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Math Help - Different ways of calculating pi

  1. #31
    MHF Contributor Quick's Avatar
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    Just to remind you, my method uses extremely simple geometry to create pi, in fact, it only uses the pythagorean theorum
    Quote Originally Posted by TriKri View Post
    I dont get this ... as far as I can see, you calculate y' from the equation y = \sqrt{1-x^2}, to put an integral on y', to get ... pi? How is that...

    Isn't it simpler just integrating y directly:

    \sum_{a=0}^n \frac{\sqrt{1-\left(\displaystyle\frac{a}{n}\right)^2}}{n}\ =\ \frac{1}{n}\sum_{a=0}^n \sqrt{\frac{n^2-a^2}{n^2}}\ = \ \frac{1}{n^2}\sum_{a=0}^n \sqrt{n^2-a^2}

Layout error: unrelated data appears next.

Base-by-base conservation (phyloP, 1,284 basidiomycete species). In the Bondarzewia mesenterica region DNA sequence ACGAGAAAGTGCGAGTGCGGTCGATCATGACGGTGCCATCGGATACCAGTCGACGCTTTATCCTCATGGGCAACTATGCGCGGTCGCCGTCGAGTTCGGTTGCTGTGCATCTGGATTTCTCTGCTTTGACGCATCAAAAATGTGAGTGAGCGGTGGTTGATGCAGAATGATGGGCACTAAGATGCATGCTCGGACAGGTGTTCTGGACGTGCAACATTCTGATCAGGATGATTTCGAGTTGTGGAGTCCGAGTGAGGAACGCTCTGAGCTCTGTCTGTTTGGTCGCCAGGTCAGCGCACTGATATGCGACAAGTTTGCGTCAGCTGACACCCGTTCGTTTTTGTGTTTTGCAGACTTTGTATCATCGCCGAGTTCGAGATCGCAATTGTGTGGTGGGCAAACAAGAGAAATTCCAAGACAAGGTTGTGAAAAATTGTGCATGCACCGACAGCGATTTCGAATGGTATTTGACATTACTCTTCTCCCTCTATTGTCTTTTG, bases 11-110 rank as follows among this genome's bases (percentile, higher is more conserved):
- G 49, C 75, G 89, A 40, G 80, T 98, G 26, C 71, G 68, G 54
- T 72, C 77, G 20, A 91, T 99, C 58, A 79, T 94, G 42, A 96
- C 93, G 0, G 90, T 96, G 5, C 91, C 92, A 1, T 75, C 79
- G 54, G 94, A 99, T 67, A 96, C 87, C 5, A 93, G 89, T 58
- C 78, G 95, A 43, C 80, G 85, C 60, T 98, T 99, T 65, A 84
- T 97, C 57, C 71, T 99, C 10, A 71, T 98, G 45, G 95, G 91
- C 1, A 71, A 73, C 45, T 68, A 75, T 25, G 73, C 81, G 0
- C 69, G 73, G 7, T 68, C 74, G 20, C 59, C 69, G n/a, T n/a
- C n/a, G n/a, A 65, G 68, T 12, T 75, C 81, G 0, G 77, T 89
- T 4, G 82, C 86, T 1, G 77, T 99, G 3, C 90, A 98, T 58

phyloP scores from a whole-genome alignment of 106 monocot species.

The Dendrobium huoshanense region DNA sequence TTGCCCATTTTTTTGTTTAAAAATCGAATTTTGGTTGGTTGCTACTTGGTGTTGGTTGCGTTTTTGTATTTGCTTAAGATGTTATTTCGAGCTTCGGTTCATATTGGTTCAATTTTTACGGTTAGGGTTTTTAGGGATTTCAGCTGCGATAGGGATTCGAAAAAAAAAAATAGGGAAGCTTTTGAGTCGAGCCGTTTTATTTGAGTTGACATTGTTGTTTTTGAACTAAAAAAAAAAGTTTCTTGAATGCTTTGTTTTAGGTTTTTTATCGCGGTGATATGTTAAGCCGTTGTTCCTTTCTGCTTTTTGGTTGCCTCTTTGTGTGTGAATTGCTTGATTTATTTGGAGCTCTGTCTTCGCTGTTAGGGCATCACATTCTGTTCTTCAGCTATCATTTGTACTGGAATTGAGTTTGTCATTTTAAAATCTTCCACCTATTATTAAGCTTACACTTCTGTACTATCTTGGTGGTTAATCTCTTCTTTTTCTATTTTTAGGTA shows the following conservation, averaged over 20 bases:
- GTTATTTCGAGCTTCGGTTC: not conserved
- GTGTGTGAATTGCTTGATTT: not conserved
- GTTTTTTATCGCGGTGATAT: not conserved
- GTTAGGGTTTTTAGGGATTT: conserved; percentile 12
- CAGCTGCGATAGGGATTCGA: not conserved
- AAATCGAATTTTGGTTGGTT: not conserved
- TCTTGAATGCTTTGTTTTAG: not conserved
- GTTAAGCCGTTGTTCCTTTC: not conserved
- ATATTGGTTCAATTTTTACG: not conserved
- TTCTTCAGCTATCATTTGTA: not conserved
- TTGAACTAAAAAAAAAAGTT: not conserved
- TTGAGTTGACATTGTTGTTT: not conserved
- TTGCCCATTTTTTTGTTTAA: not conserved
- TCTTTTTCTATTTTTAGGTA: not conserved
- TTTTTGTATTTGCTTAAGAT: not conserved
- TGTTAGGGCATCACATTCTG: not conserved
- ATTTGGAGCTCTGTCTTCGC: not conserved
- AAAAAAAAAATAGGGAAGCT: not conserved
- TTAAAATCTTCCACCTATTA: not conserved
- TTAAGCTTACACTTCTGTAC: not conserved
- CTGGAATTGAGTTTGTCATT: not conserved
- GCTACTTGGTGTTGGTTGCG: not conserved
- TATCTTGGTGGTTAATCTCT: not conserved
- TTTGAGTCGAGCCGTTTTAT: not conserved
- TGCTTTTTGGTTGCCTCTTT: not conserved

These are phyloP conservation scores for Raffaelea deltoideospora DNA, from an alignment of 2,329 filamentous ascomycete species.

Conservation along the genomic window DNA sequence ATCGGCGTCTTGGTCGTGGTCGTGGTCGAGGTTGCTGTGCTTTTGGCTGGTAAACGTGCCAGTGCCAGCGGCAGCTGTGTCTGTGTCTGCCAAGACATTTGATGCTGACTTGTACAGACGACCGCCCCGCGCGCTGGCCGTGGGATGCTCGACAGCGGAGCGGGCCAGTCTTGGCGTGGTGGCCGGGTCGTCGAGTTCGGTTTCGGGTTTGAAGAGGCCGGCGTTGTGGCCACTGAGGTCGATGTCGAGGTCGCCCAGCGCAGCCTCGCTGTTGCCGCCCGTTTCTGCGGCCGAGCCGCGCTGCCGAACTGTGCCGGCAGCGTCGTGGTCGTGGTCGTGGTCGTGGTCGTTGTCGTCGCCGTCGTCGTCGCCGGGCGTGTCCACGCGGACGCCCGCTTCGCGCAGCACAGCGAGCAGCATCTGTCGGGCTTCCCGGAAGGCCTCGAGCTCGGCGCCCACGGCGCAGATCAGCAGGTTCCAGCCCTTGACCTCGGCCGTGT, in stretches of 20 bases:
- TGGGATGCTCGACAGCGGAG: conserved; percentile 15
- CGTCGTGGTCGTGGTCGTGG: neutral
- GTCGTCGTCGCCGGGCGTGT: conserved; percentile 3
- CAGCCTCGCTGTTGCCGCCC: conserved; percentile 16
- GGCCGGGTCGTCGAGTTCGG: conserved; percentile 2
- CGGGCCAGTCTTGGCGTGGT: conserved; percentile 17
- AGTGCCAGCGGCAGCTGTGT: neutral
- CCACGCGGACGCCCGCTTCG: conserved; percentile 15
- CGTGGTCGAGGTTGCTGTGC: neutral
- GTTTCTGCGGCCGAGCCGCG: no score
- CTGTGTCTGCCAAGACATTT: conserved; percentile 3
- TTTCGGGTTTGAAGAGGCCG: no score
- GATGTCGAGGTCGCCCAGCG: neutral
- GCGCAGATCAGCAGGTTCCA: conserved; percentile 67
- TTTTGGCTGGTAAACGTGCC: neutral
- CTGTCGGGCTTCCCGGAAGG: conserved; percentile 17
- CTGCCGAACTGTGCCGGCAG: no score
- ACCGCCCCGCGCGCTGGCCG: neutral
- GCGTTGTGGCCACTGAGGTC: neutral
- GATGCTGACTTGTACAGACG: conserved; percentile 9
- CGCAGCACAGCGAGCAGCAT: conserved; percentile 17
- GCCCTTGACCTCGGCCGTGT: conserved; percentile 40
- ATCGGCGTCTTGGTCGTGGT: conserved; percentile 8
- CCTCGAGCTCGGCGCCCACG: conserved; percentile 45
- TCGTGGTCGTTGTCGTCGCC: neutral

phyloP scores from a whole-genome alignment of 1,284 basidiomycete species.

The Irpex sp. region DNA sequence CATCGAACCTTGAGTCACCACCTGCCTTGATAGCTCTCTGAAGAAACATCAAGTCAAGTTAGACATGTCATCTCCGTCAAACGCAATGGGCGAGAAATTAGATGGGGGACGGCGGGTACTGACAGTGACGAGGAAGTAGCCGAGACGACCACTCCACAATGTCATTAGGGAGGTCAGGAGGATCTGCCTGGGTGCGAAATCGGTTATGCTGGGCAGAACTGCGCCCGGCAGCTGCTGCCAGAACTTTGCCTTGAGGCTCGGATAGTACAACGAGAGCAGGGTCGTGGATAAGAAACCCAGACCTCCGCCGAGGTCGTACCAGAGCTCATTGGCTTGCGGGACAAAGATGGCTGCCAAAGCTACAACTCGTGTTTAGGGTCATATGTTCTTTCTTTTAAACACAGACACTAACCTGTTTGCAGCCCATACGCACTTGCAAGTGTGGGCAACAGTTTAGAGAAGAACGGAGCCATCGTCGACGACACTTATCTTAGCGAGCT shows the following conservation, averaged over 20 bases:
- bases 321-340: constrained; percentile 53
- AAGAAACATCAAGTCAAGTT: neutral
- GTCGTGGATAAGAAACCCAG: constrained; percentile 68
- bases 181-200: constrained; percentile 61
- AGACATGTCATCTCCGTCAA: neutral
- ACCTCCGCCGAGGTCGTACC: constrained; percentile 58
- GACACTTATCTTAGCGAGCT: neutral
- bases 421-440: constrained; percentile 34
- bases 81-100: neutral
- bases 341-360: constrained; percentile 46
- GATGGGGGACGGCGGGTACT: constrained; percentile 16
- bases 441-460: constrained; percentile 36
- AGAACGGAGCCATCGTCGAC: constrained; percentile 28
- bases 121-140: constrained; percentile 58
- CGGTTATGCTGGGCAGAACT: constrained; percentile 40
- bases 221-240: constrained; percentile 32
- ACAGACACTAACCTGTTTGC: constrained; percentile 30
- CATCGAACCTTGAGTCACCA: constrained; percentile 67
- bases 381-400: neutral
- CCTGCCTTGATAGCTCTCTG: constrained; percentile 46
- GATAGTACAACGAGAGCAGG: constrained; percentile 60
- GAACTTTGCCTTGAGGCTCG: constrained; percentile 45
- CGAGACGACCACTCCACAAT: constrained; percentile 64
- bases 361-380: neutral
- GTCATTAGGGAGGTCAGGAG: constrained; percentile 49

Just for your information, I'm currently in "freshman geometry" in high-school, I haven't reached calculus
    (I must have fooled you )


    And one thing I spoted is that you set \Delta y = \sqrt{\Delta y^2}, that's equal to |\Delta y| for real numbers \Delta y.
    The way I set up the problem, \Delta y is always negative. However, since the pythagorean theorum uses \Delta y^2 I decided it didn't matter
    Last edited by Quick; December 19th 2006 at 02:15 PM.
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